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Bacteria-induced inflammation may contribute to Alzheimer’s

| | July 21, 2017
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This article or excerpt is included in the GLP’s daily curated selection of ideologically diverse news, opinion and analysis of biotechnology innovation.

People with Alzheimer’s disease may have higher levels of bacteria in their brains compared to people without the condition, a small new study suggests.

Although more research is needed to confirm the findings, the study may provide evidence to support the hypothesis that inflammation — including inflammation from bacterial infections — contributes to Alzheimer’s disease, the study’s researchers said.

“Alzheimer’s brains usually contain evidence of neuroinflammation, and researchers increasingly think that this could be a possible driver of the disease, by causing neurons in the brain to degenerate,” study co-author David Emery, a researcher from the University of Bristol in the United Kingdom, said in a statement.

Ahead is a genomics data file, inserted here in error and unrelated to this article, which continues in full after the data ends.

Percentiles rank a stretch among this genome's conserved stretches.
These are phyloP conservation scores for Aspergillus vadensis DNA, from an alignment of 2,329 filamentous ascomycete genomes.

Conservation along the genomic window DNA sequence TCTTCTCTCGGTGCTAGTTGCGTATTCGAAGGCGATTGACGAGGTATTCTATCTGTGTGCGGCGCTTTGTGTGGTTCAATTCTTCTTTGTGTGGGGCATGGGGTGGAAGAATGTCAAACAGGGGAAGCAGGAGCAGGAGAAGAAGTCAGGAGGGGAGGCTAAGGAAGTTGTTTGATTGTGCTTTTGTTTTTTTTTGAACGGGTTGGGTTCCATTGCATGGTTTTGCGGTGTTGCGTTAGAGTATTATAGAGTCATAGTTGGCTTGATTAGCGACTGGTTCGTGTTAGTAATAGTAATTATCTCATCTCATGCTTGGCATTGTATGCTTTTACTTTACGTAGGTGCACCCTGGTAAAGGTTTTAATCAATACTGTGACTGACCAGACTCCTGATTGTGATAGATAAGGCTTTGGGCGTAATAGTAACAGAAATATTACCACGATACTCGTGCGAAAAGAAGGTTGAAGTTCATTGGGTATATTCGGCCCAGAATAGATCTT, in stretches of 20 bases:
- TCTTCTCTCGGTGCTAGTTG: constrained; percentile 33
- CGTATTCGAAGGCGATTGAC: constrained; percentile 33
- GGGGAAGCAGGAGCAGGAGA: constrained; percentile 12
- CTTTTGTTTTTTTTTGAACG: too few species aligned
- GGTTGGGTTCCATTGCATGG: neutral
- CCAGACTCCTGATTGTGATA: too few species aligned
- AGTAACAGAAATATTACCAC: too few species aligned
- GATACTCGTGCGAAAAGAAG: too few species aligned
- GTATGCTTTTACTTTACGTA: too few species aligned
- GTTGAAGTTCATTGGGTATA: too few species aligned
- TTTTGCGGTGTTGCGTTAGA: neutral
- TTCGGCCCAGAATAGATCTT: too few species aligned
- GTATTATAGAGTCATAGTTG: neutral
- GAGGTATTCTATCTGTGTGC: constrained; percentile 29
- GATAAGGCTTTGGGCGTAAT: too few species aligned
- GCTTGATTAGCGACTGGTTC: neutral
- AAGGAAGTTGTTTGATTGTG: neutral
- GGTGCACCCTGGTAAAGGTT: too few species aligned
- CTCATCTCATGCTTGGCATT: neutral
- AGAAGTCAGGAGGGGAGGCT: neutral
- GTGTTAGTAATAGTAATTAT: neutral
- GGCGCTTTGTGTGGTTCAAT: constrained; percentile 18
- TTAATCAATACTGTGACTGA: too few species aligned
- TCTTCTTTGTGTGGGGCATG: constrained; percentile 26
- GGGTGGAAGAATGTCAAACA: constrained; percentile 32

…Although the body’s blood-brain barrier typically prevents microorganisms and certain chemicals from entering the brain, this barrier may not work perfectly in people at risk for Alzheimer’s disease, and bacteria may in fact get into the brain, the researchers said.

The scientists found that the brains from the Alzheimer’s patients had seven times more bacterial genetic sequences than the brains of the people who didn’t have the disease…However, the new study does not prove that bacteria play a role in the development of Alzheimer’s, the scientists said. More studies are needed….

[Read the full study here]

The GLP aggregated and excerpted this blog/article to reflect the diversity of news, opinion, and analysis. Read full, original post: People with Alzheimer’s May Have More Bacteria in Their Brains

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